Israel perpetrator, not victim in Palestine violence: Historian
Israel is the stronger party in the dispute with Palestine and should stop playing the victim, according to a historian.
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“My message to the stronger party, which is Israel in this case, is that they have to revise their narrative,” Yakov Rabkin, a professor of history at the University of Montreal in Canada, told Anadolu Agency in an interview.
“So I think that for the strong party. I said stop thinking that you are victims. You are not victims in this case. You are perpetrators.”
Protests against planned evictions of Palestinians in the Sheikh Jarrah neighborhood of East Jerusalem turned violent after the disproportionate use of force by Israeli security forces which left scores of people injured last Friday and Monday, including reporters.
The situation has escalated since the Israeli army began carrying out air strikes in the Gaza Strip on Monday.
At least 109 Palestinians have died, including 28 children and 15 women, while 621 have been injured, according to Palestinian health authorities.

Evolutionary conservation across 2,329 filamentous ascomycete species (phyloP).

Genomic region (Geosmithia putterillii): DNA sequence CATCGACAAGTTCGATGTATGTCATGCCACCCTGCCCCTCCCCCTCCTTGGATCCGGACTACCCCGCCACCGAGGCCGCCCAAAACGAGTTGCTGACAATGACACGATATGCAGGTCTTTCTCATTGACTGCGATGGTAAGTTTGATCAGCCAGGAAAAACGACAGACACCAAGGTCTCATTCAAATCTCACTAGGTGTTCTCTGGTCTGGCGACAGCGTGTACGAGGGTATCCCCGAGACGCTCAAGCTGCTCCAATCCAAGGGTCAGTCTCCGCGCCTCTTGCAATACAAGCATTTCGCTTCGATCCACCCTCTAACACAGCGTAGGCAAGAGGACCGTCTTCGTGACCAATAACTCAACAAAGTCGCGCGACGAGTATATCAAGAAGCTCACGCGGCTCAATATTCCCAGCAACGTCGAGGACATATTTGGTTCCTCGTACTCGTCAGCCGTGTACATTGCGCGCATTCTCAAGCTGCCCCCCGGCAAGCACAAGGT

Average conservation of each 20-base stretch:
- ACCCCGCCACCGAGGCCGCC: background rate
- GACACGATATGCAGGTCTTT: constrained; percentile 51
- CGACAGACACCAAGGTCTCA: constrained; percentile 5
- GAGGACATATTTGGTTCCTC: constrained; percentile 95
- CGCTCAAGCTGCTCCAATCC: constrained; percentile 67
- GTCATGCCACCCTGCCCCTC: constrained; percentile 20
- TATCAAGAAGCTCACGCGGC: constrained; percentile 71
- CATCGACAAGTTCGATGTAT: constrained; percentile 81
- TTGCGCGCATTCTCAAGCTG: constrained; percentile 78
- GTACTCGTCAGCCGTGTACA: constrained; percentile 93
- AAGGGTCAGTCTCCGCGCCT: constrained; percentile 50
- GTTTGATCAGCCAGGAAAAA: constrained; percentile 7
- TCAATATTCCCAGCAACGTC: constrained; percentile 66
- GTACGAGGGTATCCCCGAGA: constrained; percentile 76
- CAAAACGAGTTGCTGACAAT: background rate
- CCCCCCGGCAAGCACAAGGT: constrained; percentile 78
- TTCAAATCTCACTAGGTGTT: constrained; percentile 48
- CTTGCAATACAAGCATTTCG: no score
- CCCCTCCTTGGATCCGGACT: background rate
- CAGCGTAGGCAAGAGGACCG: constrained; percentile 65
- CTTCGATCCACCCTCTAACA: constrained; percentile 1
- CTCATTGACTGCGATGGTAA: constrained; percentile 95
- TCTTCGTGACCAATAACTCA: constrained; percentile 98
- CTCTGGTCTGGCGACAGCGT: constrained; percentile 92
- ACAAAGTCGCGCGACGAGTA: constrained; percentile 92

The professor said Israel is obliged to behave according to international norms.
“There is a very sophisticated military machine attacking a civilian population. I think it qualifies as a war crime,” said Rabkin.
He also rejected the use of the term “conflict” to describe the violence between Israel and Palestine, saying it does not apply because Israel has a disproportionate power.
“Because we're talking about essentially a civilian population facing one of the most sophisticated military machines in the region, the most sophisticated, without any offense,” said Rabkin.
-'Netanyahu benefiting from polarization'
The professor also said that many politicians “use war, warlike situations” to save their skin.
“I cannot get into the head of [Israeli] Prime Minister [Benjamin] Netanyahu. I don't know why he gave this order, but clearly it doesn't hurt him. Obviously, he's benefiting from the polarization in Israeli society, and of course this kind of hostility increases polarization, which we see even in the streets of Israel,” he added.
Turning to the longstanding American policy of protecting Israel from international criticism and censure at the UN, Rabkin said: “There is an unspoken consensus that Israel should enjoy a certain exceptional impunity.”
“And what Israel is doing, in a way, is not very different from what the United States has been doing in different parts of the world, so there is a certain similarity. I wouldn't blame [US President Joe] Biden or his administration. They are following in the footsteps of all the previous administrations,” he added.